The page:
Ferrero to diversify product portfolio and supercharge sustainability in 2023

By Faye Bartle |

The Kinder Cards. Right: Sergio Salvagno, General Manager, Ferrero Travel Market.

The Kinder Cards. Right: Sergio Salvagno, General Manager, Ferrero Travel Market.

Ferrero Travel Market (FTM) is working to bolster its business in global travel retail in 2023 by tackling key challenges head on and seizing fresh opportunities for growth.

During the discussions with its partners at TFWA World Exhibition & Conference in Cannes in October, Ferrero has confirmed that a key priority for the year ahead is the importance of delivering innovations to market.

As previously reported, FTM is diversifying its product range by launching new biscuits products by its Kinder and Nutella brands into the channel.

“The brands have been a source of trust for so long that they have built a special relationship with customers around the world,” said Sergio Salvagno, General Manager, FTM.

“Now we feel that the travel market is ready to leverage on this trust to bring something new to the market.

“Biscuits will build a new category of products that will grow richer every year to target different consumption needs, with the same top-quality ingredients and artisanal work that’s behind every Ferrero product.”

Sales of Ferrero Rocher tablets are also a “priority” for the company in 2023, with premiumisation highlighted as a key trend.

More key issues on the radar are the impact of supply chain constraints and inflation on the business, which Salvagno said are best tackled by working together with retailers and operators.

Further to this, moving forward with its sustainability journey is a major focus.

Ferrero Travel Market has launched three biscuit products from its Kinder and Nutella brands into GTR, grouped under 'La Biscotteria' umbrella branding.

Ferrero Travel Market has launched three biscuit products from its Kinder and Nutella brands into GTR, grouped under ‘La Biscotteria’ umbrella branding.

The company’s point of sales materials are becoming ‘increasingly premium and sustainable’, with more interactivity built in.

“A QR code will lead travellers to find out more about brands, to participate in interactive games and access more content in a way that they will become increasingly involved in writing the history of the brand together,” said Salvagno.

A top ambition (and challenge) for the company currently is increasing the circularity of its packaging without neglecting other relevant environmental impacts, such as reducing emissions from its own operations by 50% by 2030.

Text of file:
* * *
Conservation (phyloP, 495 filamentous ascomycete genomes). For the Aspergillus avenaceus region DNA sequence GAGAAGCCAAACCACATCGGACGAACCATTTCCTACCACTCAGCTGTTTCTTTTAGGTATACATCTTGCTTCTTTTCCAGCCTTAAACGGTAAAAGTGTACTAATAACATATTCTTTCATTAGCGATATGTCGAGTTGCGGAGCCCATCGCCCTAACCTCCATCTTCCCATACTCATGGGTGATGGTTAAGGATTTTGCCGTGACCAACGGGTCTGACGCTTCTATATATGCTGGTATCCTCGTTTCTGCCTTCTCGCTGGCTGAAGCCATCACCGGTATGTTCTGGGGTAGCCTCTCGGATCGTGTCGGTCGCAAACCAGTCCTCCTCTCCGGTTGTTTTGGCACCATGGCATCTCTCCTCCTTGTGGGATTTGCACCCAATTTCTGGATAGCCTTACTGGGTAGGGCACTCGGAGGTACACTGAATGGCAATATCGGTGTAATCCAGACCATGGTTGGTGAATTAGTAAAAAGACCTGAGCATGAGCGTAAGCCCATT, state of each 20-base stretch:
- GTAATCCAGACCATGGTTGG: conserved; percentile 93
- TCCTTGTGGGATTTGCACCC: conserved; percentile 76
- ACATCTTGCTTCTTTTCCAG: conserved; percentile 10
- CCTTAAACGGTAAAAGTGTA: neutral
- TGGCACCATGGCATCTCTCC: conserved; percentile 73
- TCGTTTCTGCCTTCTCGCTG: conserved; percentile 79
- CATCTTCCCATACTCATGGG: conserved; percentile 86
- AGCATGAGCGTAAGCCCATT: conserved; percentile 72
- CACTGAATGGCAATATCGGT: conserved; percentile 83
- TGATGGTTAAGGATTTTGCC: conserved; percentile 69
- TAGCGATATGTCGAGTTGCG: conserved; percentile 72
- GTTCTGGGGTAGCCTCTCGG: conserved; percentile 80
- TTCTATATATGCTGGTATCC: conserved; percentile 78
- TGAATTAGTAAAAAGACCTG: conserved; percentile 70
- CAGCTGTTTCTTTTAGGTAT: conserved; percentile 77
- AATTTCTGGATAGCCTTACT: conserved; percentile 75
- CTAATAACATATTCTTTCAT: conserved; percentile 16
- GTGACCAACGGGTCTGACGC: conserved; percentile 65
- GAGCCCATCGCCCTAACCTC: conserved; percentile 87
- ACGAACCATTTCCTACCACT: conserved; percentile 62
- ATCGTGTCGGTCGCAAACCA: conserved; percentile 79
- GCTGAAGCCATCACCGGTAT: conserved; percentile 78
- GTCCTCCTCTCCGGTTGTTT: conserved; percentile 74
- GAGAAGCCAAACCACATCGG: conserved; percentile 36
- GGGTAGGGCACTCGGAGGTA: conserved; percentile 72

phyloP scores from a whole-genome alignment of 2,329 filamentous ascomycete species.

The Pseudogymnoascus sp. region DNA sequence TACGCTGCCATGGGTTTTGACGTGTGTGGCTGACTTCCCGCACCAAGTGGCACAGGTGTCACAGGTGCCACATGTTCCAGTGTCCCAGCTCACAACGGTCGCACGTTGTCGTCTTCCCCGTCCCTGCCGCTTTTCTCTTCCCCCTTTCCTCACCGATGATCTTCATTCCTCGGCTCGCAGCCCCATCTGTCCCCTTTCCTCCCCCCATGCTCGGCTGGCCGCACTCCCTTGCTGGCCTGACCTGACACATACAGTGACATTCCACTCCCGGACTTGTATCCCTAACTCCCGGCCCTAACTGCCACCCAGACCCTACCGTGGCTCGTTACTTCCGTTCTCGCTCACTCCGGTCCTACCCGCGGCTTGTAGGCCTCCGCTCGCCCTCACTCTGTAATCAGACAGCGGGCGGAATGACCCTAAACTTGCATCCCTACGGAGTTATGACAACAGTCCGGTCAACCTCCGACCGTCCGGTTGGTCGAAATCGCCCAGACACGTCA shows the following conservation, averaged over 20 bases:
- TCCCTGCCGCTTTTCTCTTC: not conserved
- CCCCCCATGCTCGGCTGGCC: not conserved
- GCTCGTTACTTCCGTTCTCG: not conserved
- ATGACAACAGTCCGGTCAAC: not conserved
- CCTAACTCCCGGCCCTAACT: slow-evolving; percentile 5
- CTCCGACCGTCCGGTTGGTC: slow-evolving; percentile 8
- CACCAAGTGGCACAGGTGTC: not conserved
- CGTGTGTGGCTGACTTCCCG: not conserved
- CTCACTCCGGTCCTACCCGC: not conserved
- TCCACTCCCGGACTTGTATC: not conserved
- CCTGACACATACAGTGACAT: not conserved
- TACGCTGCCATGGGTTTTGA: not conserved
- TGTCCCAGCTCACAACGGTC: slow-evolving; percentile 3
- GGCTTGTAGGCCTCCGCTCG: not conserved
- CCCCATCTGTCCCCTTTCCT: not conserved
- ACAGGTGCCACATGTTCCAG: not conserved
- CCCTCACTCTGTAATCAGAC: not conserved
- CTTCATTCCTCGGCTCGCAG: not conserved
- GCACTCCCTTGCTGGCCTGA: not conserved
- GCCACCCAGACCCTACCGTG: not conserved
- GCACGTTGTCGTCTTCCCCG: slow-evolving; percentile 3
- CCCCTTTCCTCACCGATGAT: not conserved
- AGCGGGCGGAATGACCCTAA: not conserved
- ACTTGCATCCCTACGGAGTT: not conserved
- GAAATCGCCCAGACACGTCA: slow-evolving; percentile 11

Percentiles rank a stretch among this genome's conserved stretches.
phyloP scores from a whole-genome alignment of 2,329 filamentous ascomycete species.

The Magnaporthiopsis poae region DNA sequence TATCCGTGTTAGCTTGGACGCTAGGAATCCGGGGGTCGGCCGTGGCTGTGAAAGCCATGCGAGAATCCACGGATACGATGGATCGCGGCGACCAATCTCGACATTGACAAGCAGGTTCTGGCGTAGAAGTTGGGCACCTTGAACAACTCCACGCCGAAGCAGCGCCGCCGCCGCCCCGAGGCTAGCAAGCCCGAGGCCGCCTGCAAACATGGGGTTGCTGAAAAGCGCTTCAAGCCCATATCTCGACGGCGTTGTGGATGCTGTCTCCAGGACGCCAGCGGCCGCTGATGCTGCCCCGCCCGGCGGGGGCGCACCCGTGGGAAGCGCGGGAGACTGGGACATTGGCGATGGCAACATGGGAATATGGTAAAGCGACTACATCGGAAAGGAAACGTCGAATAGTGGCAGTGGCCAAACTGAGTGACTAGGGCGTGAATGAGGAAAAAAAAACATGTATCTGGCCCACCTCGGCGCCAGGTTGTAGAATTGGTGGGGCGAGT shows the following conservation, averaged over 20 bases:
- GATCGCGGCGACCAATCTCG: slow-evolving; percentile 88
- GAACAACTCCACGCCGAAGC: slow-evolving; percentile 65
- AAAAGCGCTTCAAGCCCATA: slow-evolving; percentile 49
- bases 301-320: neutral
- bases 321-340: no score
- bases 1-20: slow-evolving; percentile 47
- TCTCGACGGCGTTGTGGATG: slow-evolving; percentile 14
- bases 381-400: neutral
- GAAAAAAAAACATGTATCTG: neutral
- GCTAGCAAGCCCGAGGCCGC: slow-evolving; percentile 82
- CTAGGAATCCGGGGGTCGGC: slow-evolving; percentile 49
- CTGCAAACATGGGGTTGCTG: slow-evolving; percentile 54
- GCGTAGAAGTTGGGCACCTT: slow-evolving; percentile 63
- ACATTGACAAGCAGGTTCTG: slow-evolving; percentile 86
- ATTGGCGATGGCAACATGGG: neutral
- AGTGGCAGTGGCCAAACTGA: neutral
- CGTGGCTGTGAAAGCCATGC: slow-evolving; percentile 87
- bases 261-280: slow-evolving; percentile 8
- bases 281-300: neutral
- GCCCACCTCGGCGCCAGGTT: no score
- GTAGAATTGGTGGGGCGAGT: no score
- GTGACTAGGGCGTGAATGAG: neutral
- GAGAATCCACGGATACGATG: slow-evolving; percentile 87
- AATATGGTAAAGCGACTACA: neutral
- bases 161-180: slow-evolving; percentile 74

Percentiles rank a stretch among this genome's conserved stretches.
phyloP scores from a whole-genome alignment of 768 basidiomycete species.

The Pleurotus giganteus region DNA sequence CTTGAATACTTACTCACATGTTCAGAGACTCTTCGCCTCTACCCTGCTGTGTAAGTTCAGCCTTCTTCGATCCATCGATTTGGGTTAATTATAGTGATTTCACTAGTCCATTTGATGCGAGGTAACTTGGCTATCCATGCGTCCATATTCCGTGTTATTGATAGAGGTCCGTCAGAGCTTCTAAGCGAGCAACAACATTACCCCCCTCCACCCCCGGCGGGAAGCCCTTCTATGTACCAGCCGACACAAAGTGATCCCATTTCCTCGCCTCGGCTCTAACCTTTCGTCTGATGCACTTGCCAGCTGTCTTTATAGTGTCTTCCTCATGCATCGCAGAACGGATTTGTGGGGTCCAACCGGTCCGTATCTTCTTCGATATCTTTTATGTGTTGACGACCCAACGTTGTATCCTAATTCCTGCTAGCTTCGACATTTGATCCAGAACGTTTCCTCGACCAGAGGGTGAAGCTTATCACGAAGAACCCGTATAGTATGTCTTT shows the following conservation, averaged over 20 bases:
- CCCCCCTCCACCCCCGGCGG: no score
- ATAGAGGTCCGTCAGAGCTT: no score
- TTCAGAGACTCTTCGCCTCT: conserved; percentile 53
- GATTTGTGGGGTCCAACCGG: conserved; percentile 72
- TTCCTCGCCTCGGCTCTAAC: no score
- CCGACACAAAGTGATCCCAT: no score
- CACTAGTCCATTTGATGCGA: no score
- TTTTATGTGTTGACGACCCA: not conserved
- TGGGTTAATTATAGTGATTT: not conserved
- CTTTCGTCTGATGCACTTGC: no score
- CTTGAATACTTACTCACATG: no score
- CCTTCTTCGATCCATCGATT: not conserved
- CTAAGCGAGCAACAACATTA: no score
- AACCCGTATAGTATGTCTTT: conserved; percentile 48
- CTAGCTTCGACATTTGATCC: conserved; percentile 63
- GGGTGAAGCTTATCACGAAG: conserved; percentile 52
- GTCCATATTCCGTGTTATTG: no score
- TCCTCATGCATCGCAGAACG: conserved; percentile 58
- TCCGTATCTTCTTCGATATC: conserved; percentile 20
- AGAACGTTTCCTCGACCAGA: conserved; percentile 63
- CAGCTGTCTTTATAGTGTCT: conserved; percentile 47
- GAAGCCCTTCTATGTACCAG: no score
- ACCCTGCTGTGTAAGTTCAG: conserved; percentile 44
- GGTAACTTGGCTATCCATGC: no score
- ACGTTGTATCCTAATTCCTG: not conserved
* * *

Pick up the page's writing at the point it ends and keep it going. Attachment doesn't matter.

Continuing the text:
“To contribute to packaging circularity, we are designing all our packaging to be recyclable, reusable or compostable by 2025,” revealed Salvagno.

Within this is goal to reduce its use of virgin plastic by 10% and boost the uptake of recycled content in its plastic packaging to 12% by 2025.

“We will only achieve this goal by working with all our value-chain partners and promoting responsible disposal of packaging with our consumers,” he said.

Ferrero's Nutella Biscuits pouch and tube.

Ferrero’s Nutella Biscuits pouch and tube.

A case in point is the new eco-designed polypropylene Ferrero Rocher boxes.

Launched in September 2021, they are currently being phased-in around the world, starting with the company’s best-selling compact boxes of 16 and 30 pieces, which use 40% and 38% less plastic respectively.

As well as being easier to recycle, the initiative will ‘save approximately 2,000 tonnes of plastic in its first year’, according to Ferrero.

What’s more, once it has been implemented across the entire Ferrero Rocher portfolio, the new box design will save an estimated 10,000 tonnes of plastic by 2025.

“The new boxes also reduce the carbon footprint by at least 30%, compared to the previous box,” said Salvagno. “When effectively recycled, the CO2 reduction is 70%, compared to the previous box.”

Consumers are informed of how they too can contribute to the circular economy, with information on how to sort different packaging materials in the home for further use or recycling.

It’s set to be a busy two years ahead for the company, with agreed actions to be taken by 2025 including: redeveloping existing packaging to ensure it is recyclable, compostable and/or reusable through the use of alternative materials and design (as mentioned above); utilising new technologies and global partnerships to maximise the use of recycled materials (‘where it is safe for consumers’) and compostable materials in its packaging; and partnering with recyclers and national waste-management systems to develop solutions for hard-to-recycle materials, as well as looking into opportunities to use packaging waste as a resource.

Furthermore, FTM is working on brand new point of sales materials, which will help to ‘reduce waste and lessen the company’s environmental impact in the market’, based on six key pillars: Rethink, Reduce, Reuse, Repair, Refresh & Recycle.

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